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  • Writer's pictureNicola Smith

9 Ways to Honor Your Companion Animal

Part Three of a four-part series on Animal-Related Grief

By Nadja Lubiw-Hazard, DVM

Losing your companion animal can be devastating, and the grief can be overwhelming. One of the reasons that grieving for a companion animal is so difficult is that there are very few socially sanctioned rituals through which grief and mourning can be expressed, and no recognized or standard funeral services for companion animals. Finding your own way to honour the loss of your dearly beloved animal is an important step to healing.

Nine Ways to Memorialize Your Companion Animal:


If your pet has not passed yet, you might want to create a memorial paw print, either in ink or clay. Many veterinary clinics offer this option when it is time to say goodbye. This is a lovely memento that might be kept in a jewellry box with other mementos, or displayed in your home.


If you are planning to cremate your animal, choosing a special urn for your pet’s ashes might be an option, especially if you plan to keep the ashes, rather than scatter them.


One of the best ways to remember and honour your animal is to commemorate a specific place that honours their passing. A more traditional option is a pet cemetery for your animal’s ashes or remains. Many people are unaware that this is a possibility. Furever Memorials (a business that creates engraved granite pet memorials, another option to consider) provides a comprehensive list of Pet Cemeteries in Ontario. You can find that list here.

Others might choose a place closer to home, or a less formal option, especially if cost is prohibitive. Something as simple as a rock with your animal’s name painted on it, placed in your garden, could be lovely. Creating a living memorial by planting a special tree, bush or flower bed, like forget-me-nots, dogwood, or catnip, is a way to remember your animal long after their passing. You might consider contacting a local park to see if you can sponsor a bench or tree, affixed with an acknowledgement plaque memorializing your animal. Or perhaps you want to consider a special place in your home to display your animal’s ashes, their paw print, a special picture, and more.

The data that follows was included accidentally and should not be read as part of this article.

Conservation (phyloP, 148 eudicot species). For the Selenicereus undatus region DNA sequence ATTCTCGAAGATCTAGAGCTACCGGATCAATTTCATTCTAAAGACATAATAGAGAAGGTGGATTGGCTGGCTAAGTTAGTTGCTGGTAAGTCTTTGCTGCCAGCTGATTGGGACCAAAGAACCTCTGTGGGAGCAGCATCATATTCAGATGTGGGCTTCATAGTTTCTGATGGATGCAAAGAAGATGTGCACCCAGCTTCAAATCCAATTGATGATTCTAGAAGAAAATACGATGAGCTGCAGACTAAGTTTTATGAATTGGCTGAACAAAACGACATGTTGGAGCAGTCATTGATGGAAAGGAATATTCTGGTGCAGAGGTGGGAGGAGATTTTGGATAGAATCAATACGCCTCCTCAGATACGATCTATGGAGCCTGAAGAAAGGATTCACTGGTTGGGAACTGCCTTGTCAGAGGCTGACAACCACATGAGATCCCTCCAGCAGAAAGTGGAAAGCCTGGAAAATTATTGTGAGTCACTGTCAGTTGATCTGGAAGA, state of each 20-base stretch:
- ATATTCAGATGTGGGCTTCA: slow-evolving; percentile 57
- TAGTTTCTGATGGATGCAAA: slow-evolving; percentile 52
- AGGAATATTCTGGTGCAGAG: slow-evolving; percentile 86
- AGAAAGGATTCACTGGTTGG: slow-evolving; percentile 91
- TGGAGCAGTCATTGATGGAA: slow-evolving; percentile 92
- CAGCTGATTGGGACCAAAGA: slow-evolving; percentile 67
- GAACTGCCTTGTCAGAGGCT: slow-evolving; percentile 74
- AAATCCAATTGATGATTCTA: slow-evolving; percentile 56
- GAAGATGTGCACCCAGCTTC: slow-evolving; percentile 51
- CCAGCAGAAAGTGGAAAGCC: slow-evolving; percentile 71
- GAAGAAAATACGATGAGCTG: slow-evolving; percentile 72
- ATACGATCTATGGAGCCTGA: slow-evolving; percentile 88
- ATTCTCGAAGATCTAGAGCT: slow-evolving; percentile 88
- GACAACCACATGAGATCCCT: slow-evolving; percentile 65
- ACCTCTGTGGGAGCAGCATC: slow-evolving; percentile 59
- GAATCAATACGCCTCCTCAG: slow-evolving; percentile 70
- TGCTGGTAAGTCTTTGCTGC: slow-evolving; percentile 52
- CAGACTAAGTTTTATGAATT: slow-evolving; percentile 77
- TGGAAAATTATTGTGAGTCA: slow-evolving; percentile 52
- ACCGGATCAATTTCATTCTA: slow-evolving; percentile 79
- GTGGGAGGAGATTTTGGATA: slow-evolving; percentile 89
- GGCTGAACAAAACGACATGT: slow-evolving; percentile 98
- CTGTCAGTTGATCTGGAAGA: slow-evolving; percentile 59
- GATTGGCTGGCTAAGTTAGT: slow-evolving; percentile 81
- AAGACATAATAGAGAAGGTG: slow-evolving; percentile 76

A common way to remember and celebrate your animal’s life is with artwork. Engaging an artist to draw or paint a portrait of your animal is one way to have a lovely and lasting reminder of who your animal was. You might also consider commissioning an artist to make a special piece of jewelry with your animal’s collar or tag. Another unique option is to use your animal’s fur or their ashes in the jewellry. Have a look online: there are many possibilities.


Keeping your animal’s favourite toy, collar, blanket or bowl as a symbol of your animal provides a lasting reminder of their time with you. Consider using them to make a special memento, like a mobile of their toys or a planter from their bowl. If you have a backyard or balcony, you might want to create a small birdbath with their bowl.


Getting a tattoo of your pet’s picture, or their name has become a popular way to honour your companion animal. For some, an impermanent tattoo might be a better option.


Celebrating and honouring the life of your pet with others is a wonderful way to express the depth of your bond. This might happen immediately after the loss, or perhaps on the anniversary of their death, or on their birthday. This ceremony might take place at your home or in your backyard, or if you have a dedicated memorial, it could take place there. It might take place as your scatter the ashes of your beloved animal. Consider inviting family or friends who were close to your animal, or who have been supportive to you during this difficult time. Attendees might share a special memory of your animal, or perhaps read a poem, sing a hymn, or share a prayer or blessing. Perhaps you might write a eulogy. Or you might take part in a community ceremony. The Ontario Pet Loss Group hosts an in-person yearly candle lighting service.


Donating to an animal organization in the name of your animal is another way to honour the love you had and to gift that love forward. Or perhaps volunteering at an animal shelter to help other animals is another option.


A relatively new and very unique way of honouring your companion animal is to create a Pet Pantry in their name. Pet pantries are modelled after Little Free Libraries, which are a common sight in neighbourhoods around Toronto. Pantries might be stocked with food, treats, toys, poop bags, leashes, booties, sticks, catnip, etc. Wild Harrier, a new Canadian petfood company, has kicked off the movement with the installation of five pet pantries in Toronto, and the offer to stock up your own pantry with their biggest food bundle for free. Learn more here

Whether you choose one or more of these options, one of the simplest ways to continue to honour your companion animal is by talking and sharing your stories. You might join a Pet Loss Support Group or talk with a supportive friend or family member. Remembering the happy memories, the good times, and the love you shared is a wonderful way to heal from the grief of losing them.


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